I am modeling our existing database in transition to a graph database.

Currently here is how I can interpret the database a graph relationships

group -have-> groups
group -have-> participants
participant -is-> user
user -has-> profile
user -has-> user-accounts
user-account -composed of-> social-logins
user-account -composed of-> username-password

Does these seem like valid relationships? Examples of relationships I have read includes the following which seems better but I can't think of thing else that can fit better for the existing relationships.

actor - acted-in -> movie
director - directed -> movie
supplier - supplies -> product

UPDATE: Here is an articles I've already read. From what I can tell, https://neo4j.com/developer/relational-to-graph-modeling/#_modeling_from_relational_to_graph suggestions could be


1 Answer 1


If you have an existing relational database design you have the first iteration of your graph design. The table rows will become nodes and foreign keys will become the relationships.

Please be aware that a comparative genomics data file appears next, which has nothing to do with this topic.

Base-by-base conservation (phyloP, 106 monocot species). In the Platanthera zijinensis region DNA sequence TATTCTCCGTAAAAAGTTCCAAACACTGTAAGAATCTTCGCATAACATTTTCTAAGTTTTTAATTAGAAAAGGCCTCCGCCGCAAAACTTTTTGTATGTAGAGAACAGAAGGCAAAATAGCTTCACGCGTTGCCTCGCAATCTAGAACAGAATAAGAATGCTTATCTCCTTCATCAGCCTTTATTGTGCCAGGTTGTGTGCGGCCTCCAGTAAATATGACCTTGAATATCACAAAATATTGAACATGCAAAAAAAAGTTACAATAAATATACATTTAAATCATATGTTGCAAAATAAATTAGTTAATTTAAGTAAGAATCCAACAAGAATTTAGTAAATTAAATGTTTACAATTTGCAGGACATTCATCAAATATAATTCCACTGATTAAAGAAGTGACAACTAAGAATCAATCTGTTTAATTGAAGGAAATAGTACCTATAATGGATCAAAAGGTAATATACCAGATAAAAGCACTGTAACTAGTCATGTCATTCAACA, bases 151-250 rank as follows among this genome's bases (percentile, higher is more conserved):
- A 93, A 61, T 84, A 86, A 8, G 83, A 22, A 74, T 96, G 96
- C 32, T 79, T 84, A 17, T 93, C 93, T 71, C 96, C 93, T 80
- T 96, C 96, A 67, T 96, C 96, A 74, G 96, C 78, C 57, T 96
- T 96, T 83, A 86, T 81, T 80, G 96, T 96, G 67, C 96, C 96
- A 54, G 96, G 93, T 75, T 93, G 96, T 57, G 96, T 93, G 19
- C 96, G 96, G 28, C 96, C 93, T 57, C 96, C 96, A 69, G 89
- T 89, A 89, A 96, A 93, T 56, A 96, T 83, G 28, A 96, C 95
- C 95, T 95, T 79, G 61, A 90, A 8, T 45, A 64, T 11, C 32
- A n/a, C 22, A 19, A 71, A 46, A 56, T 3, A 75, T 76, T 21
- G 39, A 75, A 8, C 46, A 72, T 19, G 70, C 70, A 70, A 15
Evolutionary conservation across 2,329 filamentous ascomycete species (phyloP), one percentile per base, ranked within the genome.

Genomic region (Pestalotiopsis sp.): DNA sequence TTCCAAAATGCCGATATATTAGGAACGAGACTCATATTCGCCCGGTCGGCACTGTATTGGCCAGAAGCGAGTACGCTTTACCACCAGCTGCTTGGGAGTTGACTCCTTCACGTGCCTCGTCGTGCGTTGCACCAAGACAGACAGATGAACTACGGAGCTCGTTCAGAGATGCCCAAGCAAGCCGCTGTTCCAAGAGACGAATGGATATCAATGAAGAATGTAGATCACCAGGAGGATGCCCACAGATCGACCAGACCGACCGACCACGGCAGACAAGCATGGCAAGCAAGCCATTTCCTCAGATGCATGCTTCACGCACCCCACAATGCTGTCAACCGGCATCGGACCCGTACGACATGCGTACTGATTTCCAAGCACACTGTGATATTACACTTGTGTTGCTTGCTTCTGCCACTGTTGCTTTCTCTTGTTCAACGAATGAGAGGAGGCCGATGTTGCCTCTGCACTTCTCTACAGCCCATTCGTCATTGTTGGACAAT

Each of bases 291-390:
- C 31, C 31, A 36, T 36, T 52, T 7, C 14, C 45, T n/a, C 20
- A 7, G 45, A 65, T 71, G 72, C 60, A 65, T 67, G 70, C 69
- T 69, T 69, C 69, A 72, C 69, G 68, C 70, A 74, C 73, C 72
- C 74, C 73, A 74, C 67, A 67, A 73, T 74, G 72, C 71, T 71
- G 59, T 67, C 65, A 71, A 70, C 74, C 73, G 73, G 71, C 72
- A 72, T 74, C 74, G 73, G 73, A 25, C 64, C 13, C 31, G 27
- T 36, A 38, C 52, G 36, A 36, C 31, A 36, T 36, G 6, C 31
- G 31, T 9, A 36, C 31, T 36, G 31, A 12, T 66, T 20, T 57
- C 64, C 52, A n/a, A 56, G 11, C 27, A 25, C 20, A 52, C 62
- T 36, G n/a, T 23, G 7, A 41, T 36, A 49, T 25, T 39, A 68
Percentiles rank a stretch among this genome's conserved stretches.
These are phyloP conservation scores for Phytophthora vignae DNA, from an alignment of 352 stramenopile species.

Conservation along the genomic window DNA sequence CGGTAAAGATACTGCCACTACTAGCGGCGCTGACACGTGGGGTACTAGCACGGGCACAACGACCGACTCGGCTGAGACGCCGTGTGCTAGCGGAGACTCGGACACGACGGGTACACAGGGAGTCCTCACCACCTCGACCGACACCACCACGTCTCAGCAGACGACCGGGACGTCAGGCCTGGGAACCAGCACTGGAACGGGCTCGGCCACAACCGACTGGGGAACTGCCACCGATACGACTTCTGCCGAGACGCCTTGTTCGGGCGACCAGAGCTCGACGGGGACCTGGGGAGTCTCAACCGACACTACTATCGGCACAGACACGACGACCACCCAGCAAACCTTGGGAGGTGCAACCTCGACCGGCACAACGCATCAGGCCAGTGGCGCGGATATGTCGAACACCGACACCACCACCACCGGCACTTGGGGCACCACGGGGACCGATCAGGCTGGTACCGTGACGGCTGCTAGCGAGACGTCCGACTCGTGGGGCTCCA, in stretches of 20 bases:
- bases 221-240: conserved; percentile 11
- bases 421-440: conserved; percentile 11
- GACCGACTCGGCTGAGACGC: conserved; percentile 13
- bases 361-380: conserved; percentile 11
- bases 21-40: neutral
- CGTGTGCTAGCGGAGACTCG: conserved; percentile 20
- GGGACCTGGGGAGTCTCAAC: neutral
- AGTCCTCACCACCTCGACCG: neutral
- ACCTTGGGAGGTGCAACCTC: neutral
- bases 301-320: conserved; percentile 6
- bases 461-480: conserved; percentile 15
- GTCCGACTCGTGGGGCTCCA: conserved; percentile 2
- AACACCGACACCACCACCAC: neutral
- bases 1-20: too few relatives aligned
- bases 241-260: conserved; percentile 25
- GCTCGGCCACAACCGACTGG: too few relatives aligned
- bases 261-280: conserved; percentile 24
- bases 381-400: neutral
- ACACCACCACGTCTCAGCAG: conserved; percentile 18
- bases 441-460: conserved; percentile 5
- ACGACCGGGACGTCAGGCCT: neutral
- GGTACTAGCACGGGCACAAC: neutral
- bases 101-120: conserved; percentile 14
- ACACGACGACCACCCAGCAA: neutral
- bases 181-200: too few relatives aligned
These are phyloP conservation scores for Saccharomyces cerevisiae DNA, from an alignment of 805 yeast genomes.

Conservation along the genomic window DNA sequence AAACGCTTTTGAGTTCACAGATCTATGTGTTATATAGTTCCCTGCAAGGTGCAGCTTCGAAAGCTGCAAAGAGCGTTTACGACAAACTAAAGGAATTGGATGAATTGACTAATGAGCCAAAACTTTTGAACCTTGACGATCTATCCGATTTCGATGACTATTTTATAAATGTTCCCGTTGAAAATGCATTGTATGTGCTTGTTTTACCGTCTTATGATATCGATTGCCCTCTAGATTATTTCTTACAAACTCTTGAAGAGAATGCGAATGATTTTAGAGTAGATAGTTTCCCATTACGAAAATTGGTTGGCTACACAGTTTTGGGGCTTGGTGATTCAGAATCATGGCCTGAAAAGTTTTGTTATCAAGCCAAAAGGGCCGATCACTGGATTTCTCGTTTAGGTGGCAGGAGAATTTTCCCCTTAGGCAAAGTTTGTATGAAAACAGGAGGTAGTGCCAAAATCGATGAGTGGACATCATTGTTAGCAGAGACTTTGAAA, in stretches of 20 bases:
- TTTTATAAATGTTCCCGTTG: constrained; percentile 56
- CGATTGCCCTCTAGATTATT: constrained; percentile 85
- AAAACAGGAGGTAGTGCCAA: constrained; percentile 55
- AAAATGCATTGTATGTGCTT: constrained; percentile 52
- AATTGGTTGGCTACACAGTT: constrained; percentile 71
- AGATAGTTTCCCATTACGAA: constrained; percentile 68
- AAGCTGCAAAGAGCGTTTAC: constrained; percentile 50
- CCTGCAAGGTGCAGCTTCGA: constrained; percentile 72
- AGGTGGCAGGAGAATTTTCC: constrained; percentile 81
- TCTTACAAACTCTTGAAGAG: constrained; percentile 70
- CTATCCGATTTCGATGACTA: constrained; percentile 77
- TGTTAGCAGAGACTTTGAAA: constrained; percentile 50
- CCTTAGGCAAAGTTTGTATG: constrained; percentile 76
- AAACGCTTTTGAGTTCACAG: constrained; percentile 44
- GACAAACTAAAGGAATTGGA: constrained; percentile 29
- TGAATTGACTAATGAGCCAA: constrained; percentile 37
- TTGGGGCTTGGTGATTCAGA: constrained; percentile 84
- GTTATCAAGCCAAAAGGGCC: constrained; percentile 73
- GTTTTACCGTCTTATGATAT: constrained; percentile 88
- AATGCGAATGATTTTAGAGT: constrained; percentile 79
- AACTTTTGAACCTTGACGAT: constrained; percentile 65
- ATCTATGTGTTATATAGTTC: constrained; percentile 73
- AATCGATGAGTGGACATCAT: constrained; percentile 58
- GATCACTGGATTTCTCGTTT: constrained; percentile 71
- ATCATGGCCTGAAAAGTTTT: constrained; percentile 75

In graphs, as in ERD design, avoid wishy-washy relationship names. "Has", "is" and their ilk say nothing positive about the business domain. Worse, they can cause confusion as each person reads into these weak names whatever their understanding is. Take "group -have-> groups" as an example. Is that saying the left-hand group is a super-set of the right-hand groups, or a sub-set of, or is administered by, or must exclude, or ... You see my point?

Instead use words the business domain uses. The relationship should document the role the association plays within the application and the domain. It should be specific and it should be single. If there are multiple reasons to link node A with node B then created a separate well-named relationship for each reason.

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